G. Ph. Telemann (1681-1767): 12 Fantasias for Flute Solo
Joana Amorim, flute
Veterum Musica, VM028. 55’26
Telemann published his 12 fantaisies à traversière sans basse (TWV 40:2–13) in Hamburg in 1732/3. It was one of a series of four sets of fantasias for unaccompanied instruments that he published between 1732/5: 36 for harpsichord and two sets of 12 each for violin and viola da gamba. This new recording from Veterum Musica features the Portuguese flautist Joana Amorim in an impressive interpretation of these delightful miniatures that feature practically every musical idiom of the period.
The flute Fantasias are arranged in an upward progression of keys from A to G (avoiding those not easily playing on a single-keyed flute), with half in major and half in minor keys. With movements ranging from two to seven, each Fantasia has a different sequence of movement titles, creating a sequence of miniature Fantasias ranging from about 3 to nearly 6 minutes long. Unusually, indeed uniquely, the Fantasias include musical forms that would appear to be impossible on a solo flute, including six fugues, a French overture, and a Passacaglia.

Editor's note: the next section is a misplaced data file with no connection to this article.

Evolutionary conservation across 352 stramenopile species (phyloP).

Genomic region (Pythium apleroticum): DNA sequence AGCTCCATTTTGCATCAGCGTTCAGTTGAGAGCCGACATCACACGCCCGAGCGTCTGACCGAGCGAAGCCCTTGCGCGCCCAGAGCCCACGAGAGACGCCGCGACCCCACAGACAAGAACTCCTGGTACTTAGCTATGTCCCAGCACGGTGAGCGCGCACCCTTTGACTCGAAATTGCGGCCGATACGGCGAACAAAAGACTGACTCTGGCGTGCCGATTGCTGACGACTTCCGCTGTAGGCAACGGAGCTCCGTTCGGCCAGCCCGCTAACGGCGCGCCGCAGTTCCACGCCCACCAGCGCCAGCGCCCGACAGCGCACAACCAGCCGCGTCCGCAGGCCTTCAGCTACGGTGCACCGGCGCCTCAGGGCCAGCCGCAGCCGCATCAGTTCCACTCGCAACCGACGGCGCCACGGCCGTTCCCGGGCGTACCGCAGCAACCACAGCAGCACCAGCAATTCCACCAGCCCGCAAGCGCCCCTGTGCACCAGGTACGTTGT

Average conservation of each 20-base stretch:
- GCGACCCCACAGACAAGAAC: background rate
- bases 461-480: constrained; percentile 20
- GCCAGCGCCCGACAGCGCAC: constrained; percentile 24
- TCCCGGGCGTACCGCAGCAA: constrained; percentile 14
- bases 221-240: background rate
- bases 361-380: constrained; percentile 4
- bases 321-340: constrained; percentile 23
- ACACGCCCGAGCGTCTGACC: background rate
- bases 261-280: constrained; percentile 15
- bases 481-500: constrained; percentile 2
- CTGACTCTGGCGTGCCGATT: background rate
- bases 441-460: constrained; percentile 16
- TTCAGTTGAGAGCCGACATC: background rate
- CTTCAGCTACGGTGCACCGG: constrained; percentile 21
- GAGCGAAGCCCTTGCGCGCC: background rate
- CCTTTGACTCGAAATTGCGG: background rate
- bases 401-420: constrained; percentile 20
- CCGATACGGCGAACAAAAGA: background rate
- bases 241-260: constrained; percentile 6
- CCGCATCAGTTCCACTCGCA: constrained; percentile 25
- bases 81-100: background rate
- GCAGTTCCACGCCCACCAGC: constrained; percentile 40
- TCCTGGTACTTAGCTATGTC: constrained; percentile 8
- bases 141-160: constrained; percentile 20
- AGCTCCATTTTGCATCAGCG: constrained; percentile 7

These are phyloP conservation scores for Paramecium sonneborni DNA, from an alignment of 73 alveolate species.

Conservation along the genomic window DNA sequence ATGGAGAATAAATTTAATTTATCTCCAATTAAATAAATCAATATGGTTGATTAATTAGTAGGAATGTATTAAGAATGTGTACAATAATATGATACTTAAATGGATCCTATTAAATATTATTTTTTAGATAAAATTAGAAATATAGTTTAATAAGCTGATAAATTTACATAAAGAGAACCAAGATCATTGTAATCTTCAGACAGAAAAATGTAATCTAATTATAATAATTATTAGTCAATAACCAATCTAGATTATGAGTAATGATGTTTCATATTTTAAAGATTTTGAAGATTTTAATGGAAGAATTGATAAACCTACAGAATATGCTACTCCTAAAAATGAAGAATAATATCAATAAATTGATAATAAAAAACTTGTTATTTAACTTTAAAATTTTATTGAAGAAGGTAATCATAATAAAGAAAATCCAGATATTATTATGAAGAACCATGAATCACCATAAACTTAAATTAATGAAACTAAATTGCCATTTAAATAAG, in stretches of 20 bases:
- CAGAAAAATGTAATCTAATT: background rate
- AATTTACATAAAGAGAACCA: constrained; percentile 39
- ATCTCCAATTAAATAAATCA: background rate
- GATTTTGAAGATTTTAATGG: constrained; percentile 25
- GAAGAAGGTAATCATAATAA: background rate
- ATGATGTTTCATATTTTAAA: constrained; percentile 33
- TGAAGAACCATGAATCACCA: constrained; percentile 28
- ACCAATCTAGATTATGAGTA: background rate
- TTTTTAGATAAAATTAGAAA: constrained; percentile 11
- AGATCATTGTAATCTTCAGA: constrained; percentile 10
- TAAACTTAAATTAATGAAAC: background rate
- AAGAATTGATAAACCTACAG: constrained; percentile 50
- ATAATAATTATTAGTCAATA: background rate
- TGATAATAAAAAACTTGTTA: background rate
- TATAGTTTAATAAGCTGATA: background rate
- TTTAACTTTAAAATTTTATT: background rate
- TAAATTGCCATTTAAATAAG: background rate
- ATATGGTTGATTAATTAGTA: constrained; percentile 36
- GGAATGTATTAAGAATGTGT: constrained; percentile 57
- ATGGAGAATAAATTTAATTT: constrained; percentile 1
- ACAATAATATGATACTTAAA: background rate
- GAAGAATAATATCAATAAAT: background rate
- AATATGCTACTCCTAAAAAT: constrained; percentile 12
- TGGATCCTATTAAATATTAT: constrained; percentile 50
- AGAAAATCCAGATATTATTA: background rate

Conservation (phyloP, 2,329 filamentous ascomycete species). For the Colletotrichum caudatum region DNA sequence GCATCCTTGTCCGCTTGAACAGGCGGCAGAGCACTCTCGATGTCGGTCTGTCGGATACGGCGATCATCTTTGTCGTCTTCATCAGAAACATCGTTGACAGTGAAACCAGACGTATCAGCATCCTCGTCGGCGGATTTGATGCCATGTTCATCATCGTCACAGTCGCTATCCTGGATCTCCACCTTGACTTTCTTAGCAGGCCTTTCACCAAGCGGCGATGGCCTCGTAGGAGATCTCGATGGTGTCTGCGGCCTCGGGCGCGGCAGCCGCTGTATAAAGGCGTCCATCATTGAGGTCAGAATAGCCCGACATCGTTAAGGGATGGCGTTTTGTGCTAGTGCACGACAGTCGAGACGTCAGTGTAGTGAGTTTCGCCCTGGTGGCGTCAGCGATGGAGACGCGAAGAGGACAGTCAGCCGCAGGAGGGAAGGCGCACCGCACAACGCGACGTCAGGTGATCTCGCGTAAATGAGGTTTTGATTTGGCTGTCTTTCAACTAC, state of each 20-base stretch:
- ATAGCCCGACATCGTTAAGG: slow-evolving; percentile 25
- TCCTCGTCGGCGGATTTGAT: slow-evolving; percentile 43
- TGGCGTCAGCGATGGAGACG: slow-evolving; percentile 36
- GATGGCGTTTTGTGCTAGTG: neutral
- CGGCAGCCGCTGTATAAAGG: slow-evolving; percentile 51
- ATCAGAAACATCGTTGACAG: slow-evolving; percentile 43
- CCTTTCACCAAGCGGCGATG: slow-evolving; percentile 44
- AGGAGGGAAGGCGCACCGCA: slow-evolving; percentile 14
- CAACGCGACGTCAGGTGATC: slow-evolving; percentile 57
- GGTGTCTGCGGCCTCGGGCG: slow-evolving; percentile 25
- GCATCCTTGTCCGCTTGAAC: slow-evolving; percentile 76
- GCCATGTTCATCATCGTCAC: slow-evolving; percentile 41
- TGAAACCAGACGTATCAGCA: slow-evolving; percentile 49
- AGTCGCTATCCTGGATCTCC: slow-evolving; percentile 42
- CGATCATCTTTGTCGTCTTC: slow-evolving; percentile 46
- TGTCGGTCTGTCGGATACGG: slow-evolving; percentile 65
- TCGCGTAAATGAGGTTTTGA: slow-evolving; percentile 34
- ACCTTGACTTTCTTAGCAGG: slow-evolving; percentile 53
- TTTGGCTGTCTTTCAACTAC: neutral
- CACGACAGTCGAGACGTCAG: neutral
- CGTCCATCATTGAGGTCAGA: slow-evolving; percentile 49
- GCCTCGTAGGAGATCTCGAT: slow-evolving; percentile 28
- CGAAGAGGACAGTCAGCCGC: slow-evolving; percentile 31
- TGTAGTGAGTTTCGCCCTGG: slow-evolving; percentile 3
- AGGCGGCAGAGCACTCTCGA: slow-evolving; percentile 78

What impressed me in particular about Joana Amorim’s playing is her expressive use of rhythmic flexibility and rhetorical subteltly. The first few bars illustrate this very well. What might seem to be an academic exercise aimed purely at recorder players is elevated to a musical interpretation that will appeal to all music lovers.
The generally excellent programme notes quote the description of the moods of the various keys from the 1713 Das neu-eröffnete Orchestre by Telemann’s exact Hamburg contemporary Johann Mattheson, although this is not specifically related to the individual Telemann Fantasias. There is also a detailed description of the various movements within the 12 Fantasias. However, the note writer reduces the potency of his script with an embarrassingly gushing final paragraph with an over-the-top description of Joana Amorim’s playing. That is not the purpose of programme notes, and I really don’t know why writers are aloud to do that.
Joana Amorim plays a traverso by Rudolf Tutz, afte J. H. Rottenburgh, c1740, in the Musée des Instruments de Musique, Brussels where, incidentally, the original original printing of the Telemann Fantasias is preserved in the Brussels Conservatory Library. It was recorded at the ‘Salão Nobre’ of the Nacional Conservatoire of Music in Lisbon. The score is available via the usual online source.